Missing out on a spot for last year’s World Cup Qualifier, Namibia’s fourth place at World Cricket League 2 in their own backyard was a frustrating result. Losing to UAE on the last day, they fumbled the chance to finish in the top two, subsequently handing their opponents that day a top two spot.
Given the changes to Associate cricket structure though, a result of fourth again this year would now be considered a pass rather than a perceived failure, with the top four this year join Nepal, Scotland and UAE in the new ICC Cricket World Cup League 2. Whether or not the team has the capability to match their placing of last year though remains to be seen, as progress has been made by other teams competing in the tournament. The likes of Oman and USA have built on their work over the past 18 months as Namibia to the outsider looks to have stood still. Overall, it makes this campaign a tricky mission to accomplish.
Playing their last ‘official’ One Day International over 16 years ago at the Cricket World Cup, the top two-third qualification standard means that Namibia has a golden opportunity to secure their place as a strong associate, building through 36 guaranteed matches over the next three years.
While it may be no surprise that no individual who played in that 2003 World Cup takes part in this year’s WCL2, it so nearly happened: Sarel Burger, who turned 20 during their World Cup campaign in 2003, only retired last year at the conclusion of a South African 3 Day Cup match in February last year. With over 6000 runs and over 200 wickets across several formats and competitions for his country, the home side will find filling the void of Burger difficult. Craig Williams, who had retired alongside Burger last year, returns to the squad to compete in their home tournament, most likely as a result of the scale and repercussions of the tournament.
As the other five participants of World Cricket League 2 prepare with tours, tournaments and various warm up matches, the Namibians have been less proactive. Pulling out of South African domestic cricket has left the calendar empty, with the only international cricket of note being Southern Sub-region African T20 qualifiers in November. Namibia were comfortable qualifiers to the regional qualifiers, but not without a blemish – they were beaten by Botswana in the last match, albeit with a number of players left out. It meant that Botswana topped the group.
19-year-old Lohan Louwrens, the leading run-scorer for that qualifier, was a surprise omission when Namibia announced their squad for this year’s WCL2. Scoring 243 at 48.60, with a strike rate of 164.18 in Botswana, no reason for his omission has been specifically given. Louwrens captained the U19 side during their World Cup in 2018, and had been blooded into the Namibian senior line-up. Louwren’s non-selection means that Zane Green will take the gloves for the tournament, with Jean-Pierre Kotze able to back up in the role if required.
Gerhard Erasmus has been handed the captaincy for this tournament, with Jan Frylinck deputising. Frylinck had taken the role during T20 African qualifying, though Cricket Namibia opted for the 24-year-old, perhaps a nod in long-term confidence. A law student at Stellenbosch University, Erasmus debuted for his country as a 16-year-old, and carries a wealth of experience already.
While the added pressure of leadership may be a burden on a new captain, Erasmus can take solace in the fact that his team bat a long way down the eleven, with several all-rounders to choose from. Williams, Frylinck and Jean Bredenkamp can be asked to contribute with ball and bat, with Bredenkamp performing for North West in the South African Provincial Cup.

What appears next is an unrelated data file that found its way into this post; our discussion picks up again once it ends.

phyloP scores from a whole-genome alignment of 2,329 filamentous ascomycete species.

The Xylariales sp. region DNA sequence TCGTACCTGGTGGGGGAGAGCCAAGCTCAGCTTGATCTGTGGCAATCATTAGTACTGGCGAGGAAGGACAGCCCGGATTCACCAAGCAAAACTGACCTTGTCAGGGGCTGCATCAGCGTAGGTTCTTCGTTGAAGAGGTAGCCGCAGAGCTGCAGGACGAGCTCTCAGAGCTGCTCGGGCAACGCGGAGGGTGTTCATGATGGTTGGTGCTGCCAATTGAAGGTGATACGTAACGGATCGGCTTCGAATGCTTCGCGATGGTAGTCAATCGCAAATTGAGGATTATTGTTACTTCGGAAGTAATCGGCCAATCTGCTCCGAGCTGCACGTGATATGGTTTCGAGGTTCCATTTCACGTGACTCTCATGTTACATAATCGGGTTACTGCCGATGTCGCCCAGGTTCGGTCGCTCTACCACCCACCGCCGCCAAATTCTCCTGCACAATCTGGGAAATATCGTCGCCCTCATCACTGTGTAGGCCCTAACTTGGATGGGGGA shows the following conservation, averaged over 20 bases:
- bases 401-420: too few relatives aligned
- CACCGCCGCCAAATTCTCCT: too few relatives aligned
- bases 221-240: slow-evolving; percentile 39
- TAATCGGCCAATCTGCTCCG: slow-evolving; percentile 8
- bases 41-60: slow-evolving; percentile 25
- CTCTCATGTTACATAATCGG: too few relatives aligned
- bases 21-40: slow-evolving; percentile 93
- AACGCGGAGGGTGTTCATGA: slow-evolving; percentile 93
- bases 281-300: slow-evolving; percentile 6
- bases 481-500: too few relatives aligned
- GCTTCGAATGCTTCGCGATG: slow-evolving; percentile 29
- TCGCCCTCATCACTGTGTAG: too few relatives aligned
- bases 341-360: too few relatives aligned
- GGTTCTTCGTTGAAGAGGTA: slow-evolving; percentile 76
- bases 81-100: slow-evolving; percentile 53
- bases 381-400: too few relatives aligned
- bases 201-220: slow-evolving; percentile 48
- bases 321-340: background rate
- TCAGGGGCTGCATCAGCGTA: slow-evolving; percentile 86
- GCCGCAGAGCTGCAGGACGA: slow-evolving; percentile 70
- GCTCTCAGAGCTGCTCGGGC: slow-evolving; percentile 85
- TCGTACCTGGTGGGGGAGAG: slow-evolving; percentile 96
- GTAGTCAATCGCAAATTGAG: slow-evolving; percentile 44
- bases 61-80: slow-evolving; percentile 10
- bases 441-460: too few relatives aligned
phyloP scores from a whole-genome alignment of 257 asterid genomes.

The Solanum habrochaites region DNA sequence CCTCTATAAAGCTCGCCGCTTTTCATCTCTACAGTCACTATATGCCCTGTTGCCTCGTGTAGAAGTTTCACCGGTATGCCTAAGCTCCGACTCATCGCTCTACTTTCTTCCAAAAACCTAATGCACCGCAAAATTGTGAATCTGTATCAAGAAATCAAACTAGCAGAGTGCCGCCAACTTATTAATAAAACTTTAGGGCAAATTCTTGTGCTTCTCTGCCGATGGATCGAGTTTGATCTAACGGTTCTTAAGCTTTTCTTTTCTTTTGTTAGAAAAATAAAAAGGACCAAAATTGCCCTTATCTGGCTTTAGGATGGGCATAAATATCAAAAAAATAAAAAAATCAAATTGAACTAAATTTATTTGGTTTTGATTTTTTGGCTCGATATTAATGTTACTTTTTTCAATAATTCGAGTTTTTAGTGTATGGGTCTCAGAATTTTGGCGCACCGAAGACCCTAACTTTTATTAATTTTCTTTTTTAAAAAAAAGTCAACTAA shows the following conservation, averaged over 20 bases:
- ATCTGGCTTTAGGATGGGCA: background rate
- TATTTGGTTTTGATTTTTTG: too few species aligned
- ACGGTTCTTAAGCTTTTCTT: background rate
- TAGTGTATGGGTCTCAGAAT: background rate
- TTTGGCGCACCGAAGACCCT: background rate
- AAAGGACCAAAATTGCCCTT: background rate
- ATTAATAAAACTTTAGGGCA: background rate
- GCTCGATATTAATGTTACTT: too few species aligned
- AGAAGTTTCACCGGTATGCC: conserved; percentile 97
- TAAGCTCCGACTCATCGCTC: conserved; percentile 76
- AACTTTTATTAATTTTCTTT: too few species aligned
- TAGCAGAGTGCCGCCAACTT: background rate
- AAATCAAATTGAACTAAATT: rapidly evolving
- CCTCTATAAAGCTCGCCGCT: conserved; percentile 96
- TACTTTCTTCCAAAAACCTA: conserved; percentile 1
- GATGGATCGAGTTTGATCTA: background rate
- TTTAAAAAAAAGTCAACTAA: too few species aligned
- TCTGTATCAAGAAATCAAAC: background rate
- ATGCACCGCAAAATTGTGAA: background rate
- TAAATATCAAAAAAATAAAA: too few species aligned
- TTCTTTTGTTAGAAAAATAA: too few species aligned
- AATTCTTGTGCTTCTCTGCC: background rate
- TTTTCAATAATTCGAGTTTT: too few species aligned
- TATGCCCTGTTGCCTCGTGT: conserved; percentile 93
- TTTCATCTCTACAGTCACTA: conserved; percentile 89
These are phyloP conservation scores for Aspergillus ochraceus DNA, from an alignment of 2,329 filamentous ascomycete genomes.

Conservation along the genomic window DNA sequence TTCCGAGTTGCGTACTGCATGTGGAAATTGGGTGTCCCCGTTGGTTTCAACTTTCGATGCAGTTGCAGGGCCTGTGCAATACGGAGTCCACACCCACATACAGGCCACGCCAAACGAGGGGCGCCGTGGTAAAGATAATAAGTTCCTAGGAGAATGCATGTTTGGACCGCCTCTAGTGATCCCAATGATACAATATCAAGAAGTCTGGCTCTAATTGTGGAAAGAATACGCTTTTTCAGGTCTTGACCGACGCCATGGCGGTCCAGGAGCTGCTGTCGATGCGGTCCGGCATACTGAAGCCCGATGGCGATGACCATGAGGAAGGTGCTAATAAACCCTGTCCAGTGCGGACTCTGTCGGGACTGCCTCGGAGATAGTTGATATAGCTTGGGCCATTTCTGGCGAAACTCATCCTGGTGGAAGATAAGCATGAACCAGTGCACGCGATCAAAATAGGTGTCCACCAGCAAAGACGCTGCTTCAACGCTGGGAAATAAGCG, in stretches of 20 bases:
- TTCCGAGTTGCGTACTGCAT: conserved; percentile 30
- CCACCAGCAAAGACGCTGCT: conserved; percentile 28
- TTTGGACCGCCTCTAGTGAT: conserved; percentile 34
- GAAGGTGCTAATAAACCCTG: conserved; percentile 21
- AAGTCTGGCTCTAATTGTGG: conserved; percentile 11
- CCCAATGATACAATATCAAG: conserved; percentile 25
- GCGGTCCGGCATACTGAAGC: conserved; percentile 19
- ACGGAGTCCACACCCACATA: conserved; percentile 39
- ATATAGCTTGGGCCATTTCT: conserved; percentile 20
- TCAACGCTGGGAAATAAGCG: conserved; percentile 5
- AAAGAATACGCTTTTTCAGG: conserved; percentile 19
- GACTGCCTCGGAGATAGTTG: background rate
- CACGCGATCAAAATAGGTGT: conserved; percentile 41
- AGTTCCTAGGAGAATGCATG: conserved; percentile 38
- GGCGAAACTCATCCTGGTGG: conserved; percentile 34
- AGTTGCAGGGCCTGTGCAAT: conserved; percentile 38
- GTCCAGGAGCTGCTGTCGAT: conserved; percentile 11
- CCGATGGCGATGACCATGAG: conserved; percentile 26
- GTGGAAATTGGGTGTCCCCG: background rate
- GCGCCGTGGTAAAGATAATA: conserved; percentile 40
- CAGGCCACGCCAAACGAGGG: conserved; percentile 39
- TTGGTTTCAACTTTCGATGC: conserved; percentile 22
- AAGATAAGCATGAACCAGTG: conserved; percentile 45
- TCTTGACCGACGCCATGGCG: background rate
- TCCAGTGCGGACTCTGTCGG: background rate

Several of Namibia’s players have had rather alternative preparation for WCL2 given the lack of international matches. Stephen Baard and Christi Viljoen both played in New Zealand over the summer, with Viljoen playing for Otago in New Zealand domestic cricket. Baard joined North Shore Cricket Club in Auckland.
For Namibia to achieve qualification for ICC World Cup League 2, a group effort with the ball will go a long way to take the pressure of Erasmus and his top order.
Bernard Scholtz’s left-arm orthodox looks to be the go-to for Erasmus, who can stifle in the middle overs. Taking 11 wickets at 11.81 and with an economy of less than 2.5 last year at the tournament, Scholtz suffocated teams, unable to continue their momentum from overs 15-40.
Left-arm quick JJ Smit took as many wickets as Scholtz at WCL2 2018, albeit with an economy of 4.94. Entrusted to do his damage at the top of the innings, Smit also was put on death bowling duties, picking up a host of wickets in the back-end of innings. Perhaps a target for batsmen in T20 with pace onto the bat, Smit looks to be a defining factor in Namibia’s 50-over hopes.
Another young gun to watch is Jan-Izak de Villiers, who has kilometres in the legs after leading the U19 attack in their World Cup Qualifying campaign. Despite the failure of missing out on World Cup qualification, de Villiers picked up wickets in every game of the campaign, and has been rewarded for selection in their 14-man squad.
As regulars of WCL2 cricket and by virtue of being hosts for the tournament once again, Namibia has every chance of finishing as one of the four granted One Day International status, handing them the chance to finally taste victory after six ODI defeats. Though it’s difficult to gauge just how much quality there is in the Namibian eleven given their lack of international cricket in the last 12 months, let alone in the 50-over format. Even if practice and internal camps have been at a high level, it is no substitute for time in the middle, and it could be a lack of matches that drags Namibia down into the bottom two.